Raúl Pardo Jimenez, Computer Science and Engineering

Privacy Policies for Social Networks – A Formal Approach

Abstract

Online Social Networks (OSNs) are ubiquitous, with more than 70% of Internet users being part of them. The pervasive nature of OSNs brings many threats and challenges, privacy being one of them. Very often the available privacy protection mechanisms in OSNs do not meet users requirements. This results in users that are unable to define privacy settings (also known as privacy policies) that meet their expectations.

Furthermore, current privacy settings are difficult to understand, which makes users sharing their personal information with more people than they actually intend to. In this thesis we explore novel techniques to protect users' privacy in OSNs. On the one hand, we define a formal framework to write privacy policies in OSNs and to reason about them. We use this framework to define and study current and new types of privacy policies that are not present in today's OSNs.

In particular, we look into: i) protection against implicit disclosure of information, e.g., a user sharing someone else's information---without her consent; and ii) evolving privacy policies, i.e., privacy policies that change over time, e.g., "my supervisor cannot see my location during the weekend".

These formalisms also provide a direct enforcement mechanism for this new type of privacy policies. We have developed a proof-of-concept implementation of the enforcement to show the practicality of our technique. We formally prove that this enforcement is correct, i.e., no privacy violations may occur. On the other hand, we look into the problem of embedding privacy policies into the data. Having policies and data as separate entities is prone to consistency issues. It might happen that the data is accessed by individuals who should not have access to it because the access policy is outdated or simply missing. This issue is particularly important in OSNs as they normally rely on geographically distributed databases or have a distributed architecture. Concretely, we use Attributed-Based Encryption (ABE) to "attach" privacy policies to pictures.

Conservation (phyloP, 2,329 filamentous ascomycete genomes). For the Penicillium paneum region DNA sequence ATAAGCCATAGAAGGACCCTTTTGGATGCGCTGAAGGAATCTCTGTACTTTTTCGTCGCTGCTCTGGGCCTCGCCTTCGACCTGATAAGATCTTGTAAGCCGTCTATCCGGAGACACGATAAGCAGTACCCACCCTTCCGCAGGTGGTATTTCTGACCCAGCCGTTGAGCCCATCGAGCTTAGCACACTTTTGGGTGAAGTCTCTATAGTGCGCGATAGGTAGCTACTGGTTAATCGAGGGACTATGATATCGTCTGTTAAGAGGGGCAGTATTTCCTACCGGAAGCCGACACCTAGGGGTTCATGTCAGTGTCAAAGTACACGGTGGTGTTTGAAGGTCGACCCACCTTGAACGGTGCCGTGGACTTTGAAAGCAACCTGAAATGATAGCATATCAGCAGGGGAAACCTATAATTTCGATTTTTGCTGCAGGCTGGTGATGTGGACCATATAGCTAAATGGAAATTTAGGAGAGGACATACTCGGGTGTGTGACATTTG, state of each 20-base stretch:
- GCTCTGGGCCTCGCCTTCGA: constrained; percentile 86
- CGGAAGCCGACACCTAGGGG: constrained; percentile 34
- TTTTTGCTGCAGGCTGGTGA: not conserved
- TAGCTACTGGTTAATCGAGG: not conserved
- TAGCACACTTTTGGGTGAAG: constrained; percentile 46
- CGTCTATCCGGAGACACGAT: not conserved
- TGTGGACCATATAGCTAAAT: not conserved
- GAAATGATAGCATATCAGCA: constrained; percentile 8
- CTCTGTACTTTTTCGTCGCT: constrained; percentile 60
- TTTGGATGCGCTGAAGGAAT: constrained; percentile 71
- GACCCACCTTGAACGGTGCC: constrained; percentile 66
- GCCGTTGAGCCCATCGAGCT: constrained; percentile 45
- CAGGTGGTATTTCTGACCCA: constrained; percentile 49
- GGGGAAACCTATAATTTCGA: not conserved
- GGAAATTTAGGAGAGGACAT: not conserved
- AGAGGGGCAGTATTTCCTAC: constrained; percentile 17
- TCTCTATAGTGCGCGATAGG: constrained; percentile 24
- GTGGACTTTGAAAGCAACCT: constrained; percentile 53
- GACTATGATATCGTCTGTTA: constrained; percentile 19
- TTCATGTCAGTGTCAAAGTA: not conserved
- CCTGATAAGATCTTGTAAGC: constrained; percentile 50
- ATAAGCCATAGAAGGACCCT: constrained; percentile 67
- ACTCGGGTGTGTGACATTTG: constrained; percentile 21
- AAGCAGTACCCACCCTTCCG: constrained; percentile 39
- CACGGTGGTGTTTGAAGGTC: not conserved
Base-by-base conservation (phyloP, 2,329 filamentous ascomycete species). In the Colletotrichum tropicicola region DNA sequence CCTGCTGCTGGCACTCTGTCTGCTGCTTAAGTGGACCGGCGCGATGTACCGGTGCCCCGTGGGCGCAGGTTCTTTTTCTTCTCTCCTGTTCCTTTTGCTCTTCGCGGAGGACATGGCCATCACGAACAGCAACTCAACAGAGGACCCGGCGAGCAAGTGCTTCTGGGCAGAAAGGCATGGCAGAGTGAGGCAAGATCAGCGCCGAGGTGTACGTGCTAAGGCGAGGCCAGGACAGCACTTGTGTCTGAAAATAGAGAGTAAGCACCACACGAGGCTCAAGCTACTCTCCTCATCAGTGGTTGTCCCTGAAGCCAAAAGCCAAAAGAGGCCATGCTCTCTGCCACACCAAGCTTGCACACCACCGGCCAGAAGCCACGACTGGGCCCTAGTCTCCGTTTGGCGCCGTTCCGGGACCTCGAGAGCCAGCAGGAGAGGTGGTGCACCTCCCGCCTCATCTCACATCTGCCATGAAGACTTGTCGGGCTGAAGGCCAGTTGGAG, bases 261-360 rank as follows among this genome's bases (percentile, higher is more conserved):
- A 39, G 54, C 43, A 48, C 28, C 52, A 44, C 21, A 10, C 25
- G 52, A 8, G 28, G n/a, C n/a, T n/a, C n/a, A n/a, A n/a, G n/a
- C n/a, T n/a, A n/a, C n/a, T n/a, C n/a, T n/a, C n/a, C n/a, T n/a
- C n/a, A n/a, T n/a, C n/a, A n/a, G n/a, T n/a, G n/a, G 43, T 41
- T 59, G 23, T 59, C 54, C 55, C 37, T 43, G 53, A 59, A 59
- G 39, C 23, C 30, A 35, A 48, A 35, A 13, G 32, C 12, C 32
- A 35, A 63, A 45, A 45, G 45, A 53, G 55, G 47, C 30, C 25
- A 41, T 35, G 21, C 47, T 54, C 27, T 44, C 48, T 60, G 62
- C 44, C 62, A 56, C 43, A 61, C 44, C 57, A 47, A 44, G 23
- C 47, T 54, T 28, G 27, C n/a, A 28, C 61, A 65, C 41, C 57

​Raúl Pardo Jimenez belongs to the Formal Methods division of Computer Science and Engineering.

Opponent: Daniel Le Métayer; INRIA; Lyon; France

http://publications.lib.chalmers.se/publication/252991
Category Thesis defence
Location: Gustaf Dalén-salen, lecture hall, Physics building
Starts: 22 November, 2017, 10:00
Ends: 22 November, 2017, 11:00

Published: Fri 10 Nov 2017.